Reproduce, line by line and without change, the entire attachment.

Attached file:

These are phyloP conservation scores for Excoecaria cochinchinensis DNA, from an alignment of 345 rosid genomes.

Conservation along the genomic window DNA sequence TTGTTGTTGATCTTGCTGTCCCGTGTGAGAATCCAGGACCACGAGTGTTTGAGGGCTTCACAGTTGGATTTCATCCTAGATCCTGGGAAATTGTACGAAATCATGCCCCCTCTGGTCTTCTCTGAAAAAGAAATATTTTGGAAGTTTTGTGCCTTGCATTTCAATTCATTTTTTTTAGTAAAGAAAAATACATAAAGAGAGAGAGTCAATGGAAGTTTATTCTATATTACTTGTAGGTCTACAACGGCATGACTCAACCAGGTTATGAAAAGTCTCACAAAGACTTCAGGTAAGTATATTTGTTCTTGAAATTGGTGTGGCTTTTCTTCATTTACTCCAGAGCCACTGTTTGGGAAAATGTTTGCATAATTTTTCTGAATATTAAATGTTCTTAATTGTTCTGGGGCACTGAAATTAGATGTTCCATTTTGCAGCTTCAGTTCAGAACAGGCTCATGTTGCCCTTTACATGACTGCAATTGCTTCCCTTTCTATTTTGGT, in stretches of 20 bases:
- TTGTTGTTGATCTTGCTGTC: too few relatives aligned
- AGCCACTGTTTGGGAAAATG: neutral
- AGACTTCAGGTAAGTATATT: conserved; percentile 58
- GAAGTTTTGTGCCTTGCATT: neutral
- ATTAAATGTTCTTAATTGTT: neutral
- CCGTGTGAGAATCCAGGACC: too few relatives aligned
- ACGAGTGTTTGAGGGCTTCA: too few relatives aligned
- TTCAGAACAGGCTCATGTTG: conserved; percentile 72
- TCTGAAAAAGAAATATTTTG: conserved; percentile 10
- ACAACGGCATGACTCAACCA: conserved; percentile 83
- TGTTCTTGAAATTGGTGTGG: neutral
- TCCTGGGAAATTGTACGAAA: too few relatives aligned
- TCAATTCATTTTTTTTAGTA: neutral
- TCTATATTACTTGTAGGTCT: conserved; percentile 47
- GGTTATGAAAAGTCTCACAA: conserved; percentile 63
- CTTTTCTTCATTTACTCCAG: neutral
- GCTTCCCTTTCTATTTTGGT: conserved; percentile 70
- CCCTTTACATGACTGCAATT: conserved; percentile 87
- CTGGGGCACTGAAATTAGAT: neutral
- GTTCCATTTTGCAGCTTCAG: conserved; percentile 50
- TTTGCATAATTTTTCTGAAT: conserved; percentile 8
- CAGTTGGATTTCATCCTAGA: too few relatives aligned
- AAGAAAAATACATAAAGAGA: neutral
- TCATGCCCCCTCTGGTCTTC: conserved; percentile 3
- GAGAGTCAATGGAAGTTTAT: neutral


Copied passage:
These are phyloP conservation scores for Excoecaria cochinchinensis DNA, from an alignment of 345 rosid genomes.

Conservation along the genomic window DNA sequence TTGTTGTTGATCTTGCTGTCCCGTGTGAGAATCCAGGACCACGAGTGTTTGAGGGCTTCACAGTTGGATTTCATCCTAGATCCTGGGAAATTGTACGAAATCATGCCCCCTCTGGTCTTCTCTGAAAAAGAAATATTTTGGAAGTTTTGTGCCTTGCATTTCAATTCATTTTTTTTAGTAAAGAAAAATACATAAAGAGAGAGAGTCAATGGAAGTTTATTCTATATTACTTGTAGGTCTACAACGGCATGACTCAACCAGGTTATGAAAAGTCTCACAAAGACTTCAGGTAAGTATATTTGTTCTTGAAATTGGTGTGGCTTTTCTTCATTTACTCCAGAGCCACTGTTTGGGAAAATGTTTGCATAATTTTTCTGAATATTAAATGTTCTTAATTGTTCTGGGGCACTGAAATTAGATGTTCCATTTTGCAGCTTCAGTTCAGAACAGGCTCATGTTGCCCTTTACATGACTGCAATTGCTTCCCTTTCTATTTTGGT, in stretches of 20 bases:
- TTGTTGTTGATCTTGCTGTC: too few relatives aligned
- AGCCACTGTTTGGGAAAATG: neutral
- AGACTTCAGGTAAGTATATT: conserved; percentile 58
- GAAGTTTTGTGCCTTGCATT: neutral
- ATTAAATGTTCTTAATTGTT: neutral
- CCGTGTGAGAATCCAGGACC: too few relatives aligned
- ACGAGTGTTTGAGGGCTTCA: too few relatives aligned
- TTCAGAACAGGCTCATGTTG: conserved; percentile 72
- TCTGAAAAAGAAATATTTTG: conserved; percentile 10
- ACAACGGCATGACTCAACCA: conserved; percentile 83
- TGTTCTTGAAATTGGTGTGG: neutral
- TCCTGGGAAATTGTACGAAA: too few relatives aligned
- TCAATTCATTTTTTTTAGTA: neutral
- TCTATATTACTTGTAGGTCT: conserved; percentile 47
- GGTTATGAAAAGTCTCACAA: conserved; percentile 63
- CTTTTCTTCATTTACTCCAG: neutral
- GCTTCCCTTTCTATTTTGGT: conserved; percentile 70
- CCCTTTACATGACTGCAATT: conserved; percentile 87
- CTGGGGCACTGAAATTAGAT: neutral
- GTTCCATTTTGCAGCTTCAG: conserved; percentile 50
- TTTGCATAATTTTTCTGAAT: conserved; percentile 8
- CAGTTGGATTTCATCCTAGA: too few relatives aligned
- AAGAAAAATACATAAAGAGA: neutral
- TCATGCCCCCTCTGGTCTTC: conserved; percentile 3
- GAGAGTCAATGGAAGTTTAT: neutral